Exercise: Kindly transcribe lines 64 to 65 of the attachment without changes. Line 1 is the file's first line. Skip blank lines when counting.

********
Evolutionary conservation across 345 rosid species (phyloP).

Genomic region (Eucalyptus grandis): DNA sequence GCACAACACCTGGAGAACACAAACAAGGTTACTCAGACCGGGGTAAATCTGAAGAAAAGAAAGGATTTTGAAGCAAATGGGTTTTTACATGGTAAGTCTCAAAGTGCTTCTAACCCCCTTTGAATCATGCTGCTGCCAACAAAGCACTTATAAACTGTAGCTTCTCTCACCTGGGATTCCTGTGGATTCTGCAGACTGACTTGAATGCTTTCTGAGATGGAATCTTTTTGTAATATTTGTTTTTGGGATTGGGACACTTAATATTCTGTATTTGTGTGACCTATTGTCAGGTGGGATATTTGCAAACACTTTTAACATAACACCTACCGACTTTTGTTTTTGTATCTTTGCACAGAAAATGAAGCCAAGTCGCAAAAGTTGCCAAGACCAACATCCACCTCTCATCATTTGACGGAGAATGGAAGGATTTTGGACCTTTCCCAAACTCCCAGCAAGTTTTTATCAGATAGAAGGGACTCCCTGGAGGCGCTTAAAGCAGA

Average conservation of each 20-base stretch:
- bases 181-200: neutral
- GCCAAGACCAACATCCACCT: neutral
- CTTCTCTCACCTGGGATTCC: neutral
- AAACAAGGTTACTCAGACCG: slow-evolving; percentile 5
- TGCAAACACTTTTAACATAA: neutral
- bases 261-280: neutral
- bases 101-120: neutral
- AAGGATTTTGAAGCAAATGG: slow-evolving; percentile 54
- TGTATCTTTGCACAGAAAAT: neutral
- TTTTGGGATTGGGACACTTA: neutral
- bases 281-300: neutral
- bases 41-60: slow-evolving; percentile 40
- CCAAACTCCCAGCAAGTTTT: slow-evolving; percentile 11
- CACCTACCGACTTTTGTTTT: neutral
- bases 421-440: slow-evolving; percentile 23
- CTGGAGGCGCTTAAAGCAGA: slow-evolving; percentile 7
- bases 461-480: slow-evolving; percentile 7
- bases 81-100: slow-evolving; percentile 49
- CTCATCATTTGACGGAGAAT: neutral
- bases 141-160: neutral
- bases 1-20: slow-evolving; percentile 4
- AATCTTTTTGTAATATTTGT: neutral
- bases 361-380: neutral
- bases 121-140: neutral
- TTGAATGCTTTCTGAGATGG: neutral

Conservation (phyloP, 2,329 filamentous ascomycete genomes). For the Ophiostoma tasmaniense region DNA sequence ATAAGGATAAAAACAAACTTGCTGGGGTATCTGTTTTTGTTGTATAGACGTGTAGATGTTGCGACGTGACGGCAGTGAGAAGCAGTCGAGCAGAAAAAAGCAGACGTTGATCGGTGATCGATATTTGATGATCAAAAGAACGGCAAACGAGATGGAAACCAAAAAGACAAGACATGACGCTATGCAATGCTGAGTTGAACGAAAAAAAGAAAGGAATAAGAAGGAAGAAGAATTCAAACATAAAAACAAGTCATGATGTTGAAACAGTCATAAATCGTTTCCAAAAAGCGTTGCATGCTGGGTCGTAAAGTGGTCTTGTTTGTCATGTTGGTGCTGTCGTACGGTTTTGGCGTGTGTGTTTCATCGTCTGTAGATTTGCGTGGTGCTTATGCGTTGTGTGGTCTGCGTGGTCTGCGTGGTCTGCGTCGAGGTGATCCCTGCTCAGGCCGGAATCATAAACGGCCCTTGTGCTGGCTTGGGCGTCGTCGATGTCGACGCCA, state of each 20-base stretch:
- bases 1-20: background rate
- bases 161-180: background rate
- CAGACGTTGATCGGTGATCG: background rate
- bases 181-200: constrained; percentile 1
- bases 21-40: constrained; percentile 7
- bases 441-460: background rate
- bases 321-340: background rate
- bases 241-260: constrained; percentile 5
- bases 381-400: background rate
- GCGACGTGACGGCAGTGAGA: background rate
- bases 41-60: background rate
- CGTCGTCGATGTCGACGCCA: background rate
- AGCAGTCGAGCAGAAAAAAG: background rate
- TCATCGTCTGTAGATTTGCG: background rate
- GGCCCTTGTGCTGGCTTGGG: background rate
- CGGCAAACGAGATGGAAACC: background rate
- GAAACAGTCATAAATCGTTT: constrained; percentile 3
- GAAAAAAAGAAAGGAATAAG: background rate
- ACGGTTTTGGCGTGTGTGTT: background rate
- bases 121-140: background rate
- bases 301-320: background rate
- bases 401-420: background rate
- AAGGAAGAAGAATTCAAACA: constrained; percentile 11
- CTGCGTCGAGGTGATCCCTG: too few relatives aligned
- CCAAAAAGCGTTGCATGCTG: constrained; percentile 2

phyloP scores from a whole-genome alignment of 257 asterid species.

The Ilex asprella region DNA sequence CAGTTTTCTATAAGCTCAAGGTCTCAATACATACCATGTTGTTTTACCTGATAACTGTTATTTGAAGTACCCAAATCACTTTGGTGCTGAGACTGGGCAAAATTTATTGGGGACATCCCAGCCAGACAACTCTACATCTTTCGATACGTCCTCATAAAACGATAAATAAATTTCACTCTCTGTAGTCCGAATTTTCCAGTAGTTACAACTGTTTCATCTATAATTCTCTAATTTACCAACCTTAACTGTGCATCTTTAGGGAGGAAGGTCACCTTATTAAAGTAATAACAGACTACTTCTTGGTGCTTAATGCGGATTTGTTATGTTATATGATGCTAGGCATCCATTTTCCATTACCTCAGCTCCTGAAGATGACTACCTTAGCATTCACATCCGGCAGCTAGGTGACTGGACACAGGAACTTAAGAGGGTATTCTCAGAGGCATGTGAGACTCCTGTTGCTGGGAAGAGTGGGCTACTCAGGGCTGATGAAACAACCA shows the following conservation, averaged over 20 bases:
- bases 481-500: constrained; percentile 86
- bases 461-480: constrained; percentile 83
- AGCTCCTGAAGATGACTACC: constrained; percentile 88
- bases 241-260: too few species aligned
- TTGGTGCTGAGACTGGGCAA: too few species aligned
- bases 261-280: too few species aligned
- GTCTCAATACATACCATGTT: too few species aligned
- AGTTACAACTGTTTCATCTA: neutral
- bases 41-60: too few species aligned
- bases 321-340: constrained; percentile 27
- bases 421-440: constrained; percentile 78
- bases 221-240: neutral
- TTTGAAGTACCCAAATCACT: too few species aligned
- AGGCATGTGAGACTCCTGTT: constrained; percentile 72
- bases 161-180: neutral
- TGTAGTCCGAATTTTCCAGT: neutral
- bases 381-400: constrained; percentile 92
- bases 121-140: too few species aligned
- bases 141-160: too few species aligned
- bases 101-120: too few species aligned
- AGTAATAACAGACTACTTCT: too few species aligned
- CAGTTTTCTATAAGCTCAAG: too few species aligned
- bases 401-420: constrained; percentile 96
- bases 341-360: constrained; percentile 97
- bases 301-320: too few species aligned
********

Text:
- AGTTACAACTGTTTCATCTA: neutral
- bases 41-60: too few species aligned